Evelyn Waugh once described Blanding's as "............that original garden from which we are all exiled,"............ "All those who know them long to return"
Thomas Whitmore, whose family had held the estate since 1572, had the house remodelled to the gothik taste apparently in 1811. Whitmore was an iron-founder and had prospered by producing cannon and arms for the navy during the Napoleonic wars. His foundry was up river at Coalbrookdale and his works down stream at fort Pendleston Bridgnorth so from the towers of Apley he could watch his cargo production-line as it progressed along the Severn towards its final destination in Bristol. At the time of its realisation Apley was the height of frolicsome regency taste and folly. A cousin of Strawberry Hill gothick [yes with a "K"] romanticism; the architectural design is attributed to the Wyatt family and the fine Grinshall-stone ashlar-work porte-cochere and polygonal turrets the work of the Carline brothers, master masons of Shrewsbury. Records are scant in detail about the construction 0f the hall and at that time there was an embargo on building due to the threat of invasion from Napoleon's Grande Armee so it's perhaps not surprising to find that the house is suddenly owned up to post Trafalgar.
Apley Hall is set in magnificent parkland landscaped by William Webb of Armitage using an army of navvies who hitherto had been engaged in building Staffordshire's canal network. They set about manipulating the rolling Shropshire hillsides to emulate a perfect English country landscape painting of the day. The effect is stunning; a study in harmony perspective and peace.
Evidence of the pre 1811 house still exists although cleverly disguised by a facade emulating a gothik chapel with ornate tracery no doubt intended to give a false impression of piety to the world (a more modest chapel was located by the library). The interiors of the folly are deceivingly domestic and secular. Georgian in style and proportion there is an ornate staircase with a shallow rise and four spindles per tread; rooms are adorned with earlier mouldings and cornices and it's clear that the "faux chapel" was the original pre 1811 house.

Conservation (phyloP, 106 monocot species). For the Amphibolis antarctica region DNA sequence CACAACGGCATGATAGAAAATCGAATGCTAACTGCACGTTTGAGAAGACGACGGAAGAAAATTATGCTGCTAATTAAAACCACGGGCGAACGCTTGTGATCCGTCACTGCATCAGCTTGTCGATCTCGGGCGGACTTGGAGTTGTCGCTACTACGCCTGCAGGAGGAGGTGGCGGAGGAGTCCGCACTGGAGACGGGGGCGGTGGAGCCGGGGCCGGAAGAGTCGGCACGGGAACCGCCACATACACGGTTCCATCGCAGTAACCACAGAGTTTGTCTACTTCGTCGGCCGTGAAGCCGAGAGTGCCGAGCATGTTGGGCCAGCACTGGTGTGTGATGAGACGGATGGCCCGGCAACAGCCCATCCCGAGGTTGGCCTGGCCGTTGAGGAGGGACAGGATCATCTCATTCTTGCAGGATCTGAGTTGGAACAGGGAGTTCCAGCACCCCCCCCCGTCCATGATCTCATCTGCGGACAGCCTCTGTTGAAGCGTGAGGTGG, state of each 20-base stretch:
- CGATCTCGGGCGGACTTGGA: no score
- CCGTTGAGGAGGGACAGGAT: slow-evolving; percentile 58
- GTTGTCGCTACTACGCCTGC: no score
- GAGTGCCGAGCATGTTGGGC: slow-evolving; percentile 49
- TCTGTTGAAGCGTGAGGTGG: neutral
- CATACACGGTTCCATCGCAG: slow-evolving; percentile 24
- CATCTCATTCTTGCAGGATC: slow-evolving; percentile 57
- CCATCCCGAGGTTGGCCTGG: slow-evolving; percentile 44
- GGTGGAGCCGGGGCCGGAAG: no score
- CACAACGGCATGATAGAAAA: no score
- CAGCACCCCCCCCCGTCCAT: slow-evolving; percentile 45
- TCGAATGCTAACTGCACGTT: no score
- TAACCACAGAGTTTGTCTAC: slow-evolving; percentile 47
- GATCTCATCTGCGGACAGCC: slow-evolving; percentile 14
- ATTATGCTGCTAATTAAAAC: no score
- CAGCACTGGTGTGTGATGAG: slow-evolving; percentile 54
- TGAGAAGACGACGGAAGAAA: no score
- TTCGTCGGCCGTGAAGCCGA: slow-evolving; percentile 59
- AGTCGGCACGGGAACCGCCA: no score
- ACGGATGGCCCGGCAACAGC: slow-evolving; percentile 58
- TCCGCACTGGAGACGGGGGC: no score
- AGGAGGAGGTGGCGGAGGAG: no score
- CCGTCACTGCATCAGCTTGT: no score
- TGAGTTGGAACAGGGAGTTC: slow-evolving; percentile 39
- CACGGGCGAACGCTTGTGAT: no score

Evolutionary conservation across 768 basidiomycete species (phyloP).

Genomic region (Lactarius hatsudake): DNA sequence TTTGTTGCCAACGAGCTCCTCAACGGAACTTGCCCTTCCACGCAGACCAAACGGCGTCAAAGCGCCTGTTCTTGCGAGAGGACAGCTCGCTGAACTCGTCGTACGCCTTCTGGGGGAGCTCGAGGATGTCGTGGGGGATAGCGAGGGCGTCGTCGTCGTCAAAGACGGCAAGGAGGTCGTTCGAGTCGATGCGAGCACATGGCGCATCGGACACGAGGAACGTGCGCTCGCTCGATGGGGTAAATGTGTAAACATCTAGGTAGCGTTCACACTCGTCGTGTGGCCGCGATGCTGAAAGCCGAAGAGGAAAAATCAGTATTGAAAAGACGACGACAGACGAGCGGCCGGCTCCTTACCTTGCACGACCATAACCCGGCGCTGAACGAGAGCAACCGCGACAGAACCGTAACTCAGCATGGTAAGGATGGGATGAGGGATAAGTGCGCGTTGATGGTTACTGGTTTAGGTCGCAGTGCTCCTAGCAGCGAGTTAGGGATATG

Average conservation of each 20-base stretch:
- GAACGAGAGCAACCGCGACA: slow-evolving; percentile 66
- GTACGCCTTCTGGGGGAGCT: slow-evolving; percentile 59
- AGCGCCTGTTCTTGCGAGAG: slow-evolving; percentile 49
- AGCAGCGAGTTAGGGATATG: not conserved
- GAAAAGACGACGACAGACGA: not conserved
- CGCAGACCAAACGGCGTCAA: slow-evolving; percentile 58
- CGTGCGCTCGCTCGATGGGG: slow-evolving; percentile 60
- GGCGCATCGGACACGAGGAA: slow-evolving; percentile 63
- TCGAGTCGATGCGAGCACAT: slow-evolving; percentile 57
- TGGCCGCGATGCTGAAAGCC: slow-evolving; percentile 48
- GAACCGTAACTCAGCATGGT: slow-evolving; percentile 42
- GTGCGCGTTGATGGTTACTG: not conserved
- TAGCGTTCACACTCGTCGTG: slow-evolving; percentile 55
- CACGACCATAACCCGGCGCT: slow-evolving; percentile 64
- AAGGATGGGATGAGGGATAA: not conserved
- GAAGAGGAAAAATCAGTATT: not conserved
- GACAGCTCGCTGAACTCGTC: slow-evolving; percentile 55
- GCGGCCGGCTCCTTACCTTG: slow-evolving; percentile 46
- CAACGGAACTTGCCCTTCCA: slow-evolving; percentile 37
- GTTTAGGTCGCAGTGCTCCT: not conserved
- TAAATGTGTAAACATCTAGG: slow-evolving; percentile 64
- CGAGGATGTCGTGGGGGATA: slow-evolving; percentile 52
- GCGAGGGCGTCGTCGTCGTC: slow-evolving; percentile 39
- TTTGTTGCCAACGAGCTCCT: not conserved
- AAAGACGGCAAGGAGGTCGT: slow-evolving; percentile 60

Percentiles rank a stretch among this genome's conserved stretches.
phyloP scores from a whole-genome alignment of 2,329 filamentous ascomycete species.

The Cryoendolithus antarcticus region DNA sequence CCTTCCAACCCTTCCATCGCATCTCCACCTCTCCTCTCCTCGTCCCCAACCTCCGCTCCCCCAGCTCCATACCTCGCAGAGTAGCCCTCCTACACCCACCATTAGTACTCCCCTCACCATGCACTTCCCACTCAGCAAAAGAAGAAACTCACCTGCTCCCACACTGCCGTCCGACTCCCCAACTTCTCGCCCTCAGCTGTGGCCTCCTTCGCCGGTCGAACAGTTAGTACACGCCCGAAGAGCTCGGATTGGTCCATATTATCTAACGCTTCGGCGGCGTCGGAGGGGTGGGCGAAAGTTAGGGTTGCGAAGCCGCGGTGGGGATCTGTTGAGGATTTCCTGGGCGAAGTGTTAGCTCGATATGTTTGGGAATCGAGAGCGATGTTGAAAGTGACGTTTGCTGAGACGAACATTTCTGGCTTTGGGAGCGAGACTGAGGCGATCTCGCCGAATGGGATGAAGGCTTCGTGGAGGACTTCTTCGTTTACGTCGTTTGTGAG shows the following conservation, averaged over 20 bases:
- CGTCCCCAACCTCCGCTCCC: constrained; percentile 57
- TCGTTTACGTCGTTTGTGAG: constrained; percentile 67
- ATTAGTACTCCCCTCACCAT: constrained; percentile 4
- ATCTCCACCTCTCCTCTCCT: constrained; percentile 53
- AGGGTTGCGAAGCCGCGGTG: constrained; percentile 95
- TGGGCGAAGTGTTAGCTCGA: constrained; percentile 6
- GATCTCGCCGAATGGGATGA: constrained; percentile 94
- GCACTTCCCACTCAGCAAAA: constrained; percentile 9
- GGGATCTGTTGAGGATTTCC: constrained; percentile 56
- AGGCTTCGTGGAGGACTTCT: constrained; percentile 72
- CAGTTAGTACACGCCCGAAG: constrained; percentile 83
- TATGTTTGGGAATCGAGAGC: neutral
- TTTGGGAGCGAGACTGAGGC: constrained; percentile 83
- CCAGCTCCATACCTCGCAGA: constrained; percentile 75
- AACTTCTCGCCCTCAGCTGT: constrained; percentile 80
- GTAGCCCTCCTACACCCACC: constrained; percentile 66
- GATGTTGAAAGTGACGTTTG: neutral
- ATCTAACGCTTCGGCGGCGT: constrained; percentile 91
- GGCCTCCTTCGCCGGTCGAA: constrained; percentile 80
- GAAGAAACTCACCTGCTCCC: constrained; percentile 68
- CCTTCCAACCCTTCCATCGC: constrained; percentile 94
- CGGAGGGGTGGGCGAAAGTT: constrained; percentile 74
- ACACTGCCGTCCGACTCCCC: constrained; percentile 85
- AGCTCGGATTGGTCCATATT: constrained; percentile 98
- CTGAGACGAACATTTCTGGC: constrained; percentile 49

Far more ornate are the saloon-library and drawing- room to the main house with fine ogee-ribbed gothic vaults and plasterwork attributed to itinerant Italian artisans under the direction of Francesco Bernasconi. Heavily carved oak doors in the "Tudorbethan" style compliment the gothic masterpiece but the breathtaking aspect of Apley is the central alabaster staircase with cast iron gothic tracery a mastery of engineering of the time.
The house was sold for what is believed to be a record amount in 1867 to William Ormes Foster. The Foster family were also hugely successful iron founders in the black-country.
The most famous of the Foster family and one from which the fortune derived was Williams's uncle James Foster, talented entrepreneur and Member of Parliament for Worcester. In the early 19th century Fosters Company was on the leading edge of technology; producing a wide range of products such as blast furnaces and rolling mill equipment, sugar mills for export to the colonies and steam locomotives; the most famous of which The 'Stourbridge Lion' became the first steam locomotive to run on a commercial railway in Pennsylvania. James Foster's business empire was undoubtedly successful but expansionist plans led to fears of overtrading by the companies bankers, the bank requested him to reduce his overdraft- he is reputed to have settled his account in full by taking the money to the bank in small coins loaded into wheelbarrows and insisting it be counted in his presence in the banking hall.